Photo by Jamie Beck
When I first held an iPad I knew it would have significance to a web designer as a sketching tool. It’s portable, connected, and friendly, and with the apps that have emerged since launch we now have many options to choose from based on what needs and wants we might have. I’m reviewing three apps: Adobe Ideas, Draft, and Sketchbook Pro from the perspective of a web designer, focusing on tasks such as layout sketching. I aim to help you decide which tool or tools is best suited for you and your working environment.
Before discussing the apps I should point out I do all sketching on the iPad using a stylus, specifically the Pogo Sketch, so unless you find your index finger particularly capable, I suggest purchasing a stylus.
Adobe Ideas is a basic sketching app that is geared towards clean results and simple, quick usage. You have one marker tool at your disposal which can be adjusted with radius, color and opacity controls via a vertical slider. When sketching, the UI is limited to a slim control bar on the left which can be hidden, but it’s unobtrusive enough that it doesn’t distract.
Adobe Ideas’ files are vector based which comes with two fantastic upsides: you’re able to zoom in and out easily and to extraordinary levels, and the exported file is a lightweight .PDF which can be manipulated or printed easily. The resolution independence means you can magnify to add small, sophisticated details, and pan around the canvas in case your drawing ends up bigger than you intended. Sketches are auto-saved so you don’t have to worry about losing work or saving files. I use Adobe Ideas on a daily basis and since it’s free I highly recommend giving it a try.
Pros: Free, simple but powerful toolset, lightweight vector export
When 37 Signals released Draft I was curious how their pragmatic approach would translate in to an app, particularly one in a realm I am highly interested in. Draft is task oriented: the tools are extremely limited (one brush radius, and only white and red) and one eraser. The advantages to this approach are a consistent output, and with no options to monkey with you are kept from getting lost worrying about style. This is, in essence, a grand equalizer - someone with artistic abilities and someone without will produce very similar sketches using Draft. Draft has a static canvas which can become a problem if you run out of space, but I quickly got used to the limitation. At the time of this writing, Draft only has one level of undo which can be frustrating given the longstanding prevalence of multiple undos in most creative apps.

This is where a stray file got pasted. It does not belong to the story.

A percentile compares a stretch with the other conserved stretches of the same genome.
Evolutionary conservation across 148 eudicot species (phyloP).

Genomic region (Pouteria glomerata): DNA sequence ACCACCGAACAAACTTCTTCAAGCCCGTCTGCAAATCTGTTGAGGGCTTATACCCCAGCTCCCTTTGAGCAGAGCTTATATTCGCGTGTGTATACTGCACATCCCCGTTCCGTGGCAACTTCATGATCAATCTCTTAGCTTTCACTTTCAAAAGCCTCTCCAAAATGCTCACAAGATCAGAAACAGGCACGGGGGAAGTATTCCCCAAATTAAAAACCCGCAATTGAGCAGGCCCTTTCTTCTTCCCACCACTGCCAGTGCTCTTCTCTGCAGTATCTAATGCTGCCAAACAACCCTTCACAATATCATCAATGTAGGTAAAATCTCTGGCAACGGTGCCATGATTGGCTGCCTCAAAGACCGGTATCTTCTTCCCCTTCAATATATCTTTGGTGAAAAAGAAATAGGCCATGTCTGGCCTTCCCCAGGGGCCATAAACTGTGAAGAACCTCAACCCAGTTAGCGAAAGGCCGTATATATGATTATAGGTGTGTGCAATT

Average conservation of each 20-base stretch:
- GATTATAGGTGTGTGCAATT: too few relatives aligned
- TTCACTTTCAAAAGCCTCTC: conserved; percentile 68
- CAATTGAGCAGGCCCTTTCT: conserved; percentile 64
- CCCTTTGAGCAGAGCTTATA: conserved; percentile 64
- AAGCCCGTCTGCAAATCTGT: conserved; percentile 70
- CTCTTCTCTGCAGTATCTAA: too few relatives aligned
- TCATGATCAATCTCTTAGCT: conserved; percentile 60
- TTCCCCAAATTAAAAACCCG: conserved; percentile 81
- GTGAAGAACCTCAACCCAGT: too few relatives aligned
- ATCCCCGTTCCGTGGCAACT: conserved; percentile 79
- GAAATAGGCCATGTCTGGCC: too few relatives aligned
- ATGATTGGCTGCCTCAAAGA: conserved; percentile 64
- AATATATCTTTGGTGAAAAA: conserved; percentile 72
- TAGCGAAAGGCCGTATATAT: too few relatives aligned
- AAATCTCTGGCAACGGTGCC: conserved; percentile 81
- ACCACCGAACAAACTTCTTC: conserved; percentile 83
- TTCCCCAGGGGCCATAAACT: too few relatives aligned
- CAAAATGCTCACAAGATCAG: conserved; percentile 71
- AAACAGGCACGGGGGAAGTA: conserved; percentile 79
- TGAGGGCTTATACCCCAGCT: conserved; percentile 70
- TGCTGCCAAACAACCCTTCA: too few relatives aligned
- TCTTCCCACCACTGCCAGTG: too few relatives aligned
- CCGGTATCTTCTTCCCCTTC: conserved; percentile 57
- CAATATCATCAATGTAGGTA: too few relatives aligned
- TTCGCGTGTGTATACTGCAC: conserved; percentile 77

Draft’s killer feature, however, is integration with 37 Signals’ own chat app, Campfire. Through a sharing button you’re two taps away from posting the image instantly in a Campfire chat room — and if you use Campfire as extensively as we do at thoughtbot, this feature will blow your mind. Draft is all about communicating ideas quickly, and if you think of it as a portable, miniature dry erase board you will be satisfied.
Pros: Task oriented approach, excellent Campfire integration, consistent output
Cons: $9.99 is potentially prohibitive to some users given limited features, only one level of undo
Autodesk’s Sketchbook Pro is a different breed of sketching app from the previous two. It’s a derivative of a desktop version, and it inherits many of the features and capabilities. And when I say “capabilities” I mean a shocking feature set that is almost hard to believe it’s available on an iPad - such as layers, natural brushes, .PSD export, and a professional color picker. When you’re sketching on Sketchbook Pro it feels very close to sketching on paper with traditional media. Despite the iPad’s lack of pressure sensitivity, brush strokes can taper off at the end giving a very natural and satisfying experience. There is also the ability to magnify the document, but since it’s a bitmap image zooming exposes pixelization.
For replicating natural media there is no comparison - Sketchbook Pro is incredible, but for web design and communication purposes the wide variety of features and brushes can often leave you tweaking and stylizing, instead of focusing on the task. It has a deep UI that requires a learning curve but mastery can open some exciting possibilities and ease of use. For those experienced in traditional media and who may feel stifled by Adobe Ideas’ uniform tools, Sketchbook Pro will go a long way towards satisfying your delicate artistic sensibilities.
Pros: Amazing natural media capabilities, professional toolset, .PSD export
Cons: UI takes getting used to, numerous features can distract from task oriented sketching
While using these apps I’ve experimented and looked for useful ways to shoehorn them into my work routine. Both Adobe Ideas and Sketchbook Pro allow for importing of images which you can draw on top of - as an example I’ve drawn on a browser window and utilized a grid system:
All three of these apps are well designed and well executed, so choosing one (or a tag team of two) depends on which best fits in to your workflow. If flat, smooth sketches and vector-flexibility is key to you, Adobe Ideas is a fantastic solution. If you’re an avid Campfire user or value a focused approach, Draft is a great choice. If you’re a suppressed artist living in a designer’s body, Sketchbook Pro will let you embellish sketches with an imbued sense of creativity.